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How to Eat Fresh During the Winter

Posted on January 24, 2022 by Chester County Food Bank

The cold days of winter call for hearty soups and warming comfort foods; despite the weather, you can still ‘Eat Fresh’. Winter might not have the same fresh bounty as summer (at least here in Pennsylvania), but there are still many delicious and affordable ways to eat fruits and vegetables this time of year.

“Cooking with root vegetables, using canned and frozen produce, and adding fresh herbs can all help you to ‘Eat Fresh’ over the winter,” says Sol Noguera, CCFB Community Education Manager. “Our winter session of Eat Fresh focuses on increasing the consumption of veggies by working with participants to add more produce to dishes they already make at home, build community through conversation and knowledge sharing, overall have fun and experiment in the kitchen.

 

Sol Noguera is the CCFB Community Education Manager

Here are four tips to help you Eat Fresh this winter:

Consider Canned and Frozen

We love the crisp snap of an in-season snap pea or the juicy bite of a summertime tomato, but in the winter, canned or frozen produce is an excellent alternative for flavor and cost too. Access to fresh food can be a challenge, and if you’re looking for ways to add more fruits and veggies, frozen and canned options are convenient, affordable, and nutritious, no matter the time of year. Add these veggies to soups, stews, stir-fries, pasta, and much more. A great way to prep for the winter during the growing season is to freeze or can your veggies or fruits so that when winter comes along, you’ll be ready to add them to your meals.

 

Get Roasting

“Roasting vegetables is one of my favorite ways to tell Eat Fresh participants to make veggies tasty, especially for kids,” Noguera says. “Roasting is easy, delicious, and can bring so much flavor. By simply adding some garlic powder, salt, pepper, and maybe a little cayenne or red pepper if you like some heat -to just about any vegetable, you have a great foundation to a warming, comfort meal.” In addition, roasting a big batch of veggies is a simple task to increase your vegetable consumption. “I like to make a big batch of roasted veggies that I will add to my meals during the week. For example, roasted veggies are great in salads, sandwiches, burritos, frittatas, pizza, really any dish.”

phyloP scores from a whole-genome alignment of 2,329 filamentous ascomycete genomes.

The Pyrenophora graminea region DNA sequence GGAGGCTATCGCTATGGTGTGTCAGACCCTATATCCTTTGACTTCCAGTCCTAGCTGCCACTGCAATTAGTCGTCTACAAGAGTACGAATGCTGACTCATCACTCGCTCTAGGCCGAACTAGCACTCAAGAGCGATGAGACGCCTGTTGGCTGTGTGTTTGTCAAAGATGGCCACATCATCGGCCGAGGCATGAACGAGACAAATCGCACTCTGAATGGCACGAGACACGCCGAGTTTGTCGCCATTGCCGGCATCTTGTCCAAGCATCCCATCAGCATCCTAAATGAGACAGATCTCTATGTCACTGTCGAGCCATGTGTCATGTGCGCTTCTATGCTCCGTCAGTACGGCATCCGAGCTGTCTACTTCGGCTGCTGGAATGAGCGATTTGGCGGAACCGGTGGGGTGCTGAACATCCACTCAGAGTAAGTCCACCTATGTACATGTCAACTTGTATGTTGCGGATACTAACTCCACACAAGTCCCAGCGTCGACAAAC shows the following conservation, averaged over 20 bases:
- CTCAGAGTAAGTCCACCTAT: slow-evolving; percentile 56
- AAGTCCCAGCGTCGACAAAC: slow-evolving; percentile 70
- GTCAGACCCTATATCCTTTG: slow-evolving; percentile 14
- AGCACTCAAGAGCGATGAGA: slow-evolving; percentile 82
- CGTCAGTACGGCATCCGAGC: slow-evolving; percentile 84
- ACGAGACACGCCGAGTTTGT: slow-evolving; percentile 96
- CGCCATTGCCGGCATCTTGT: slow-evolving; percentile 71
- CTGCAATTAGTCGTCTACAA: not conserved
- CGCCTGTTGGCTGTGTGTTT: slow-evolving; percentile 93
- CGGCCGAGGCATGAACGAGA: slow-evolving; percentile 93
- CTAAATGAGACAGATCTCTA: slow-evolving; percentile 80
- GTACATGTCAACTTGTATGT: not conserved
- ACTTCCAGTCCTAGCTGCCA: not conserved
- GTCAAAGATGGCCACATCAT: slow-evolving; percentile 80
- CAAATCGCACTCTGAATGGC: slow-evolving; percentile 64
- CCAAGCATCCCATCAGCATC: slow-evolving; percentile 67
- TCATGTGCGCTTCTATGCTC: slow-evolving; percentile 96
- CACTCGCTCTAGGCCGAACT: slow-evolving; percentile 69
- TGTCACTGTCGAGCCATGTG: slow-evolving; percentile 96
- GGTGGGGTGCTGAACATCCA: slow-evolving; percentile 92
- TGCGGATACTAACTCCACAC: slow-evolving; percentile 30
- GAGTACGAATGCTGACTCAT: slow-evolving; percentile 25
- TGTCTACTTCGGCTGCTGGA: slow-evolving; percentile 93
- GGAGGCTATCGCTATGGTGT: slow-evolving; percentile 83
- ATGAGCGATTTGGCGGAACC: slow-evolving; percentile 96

Grab Some Greens 

Bring some color to an otherwise beige dish by adding dark leafy greens like kale, spinach, or Swiss chard. Throw a few handfuls of kale into soups and stews – a great way to bring fresh to canned soups too! Stir some spinach into your scrambled eggs (and some roasted veggies too). This is also a great way to reduce food waste by using greens that aren’t at their prime. 

 

Add flavor with herbs and spices

Using spices and herbs to season foods can make them tasty without adding fat, salt, and sugar. Cooking with herbs and spices can help add depth to canned tomatoes, brighten up a canned stew or bring a different flavor profile to roasted potatoes. Although some spices can be expensive (whoa saffron!) many can be easily found at discount grocers and even dollar stores.  Rosemary, thyme, Italian blend, cumin, red pepper, and garlic can make a big flavor impact in your cooking. Fresh herbs are best used at the end of cooking or just before serving the food.  Brighten up an easy meal like canned beans and tomatoes on rice by adding fresh cilantro.  Make mashed potatoes a meal by adding garlic (and greens) when mashing then serve under roasted veggies and top with parsley. Start adding a quarter to half teaspoon of dried spices and a tablespoon of fresh to you to your next dish and see what new flavors you can bring to the table.

“Once you start adding veggies and spices to recipes – especially those that you are familiar with,” says Noguera, “you’ll start seeing all kinds of ways to Eat Fresh and will be encouraged to try new foods too!”

A program of the Chester County Food Bank, Eat Fresh allows participants to gain positive attitudes toward a variety of nutritious foods including fresh fruits, vegetables, and whole grains. At the end of each session, participants receive a “CSA style” share of produce including items featured in the recipes prepared in class. Tune in to our Eat Fresh channel for inspiring tips and tricks.

 

Photos: Canva; Chester County Food Bank

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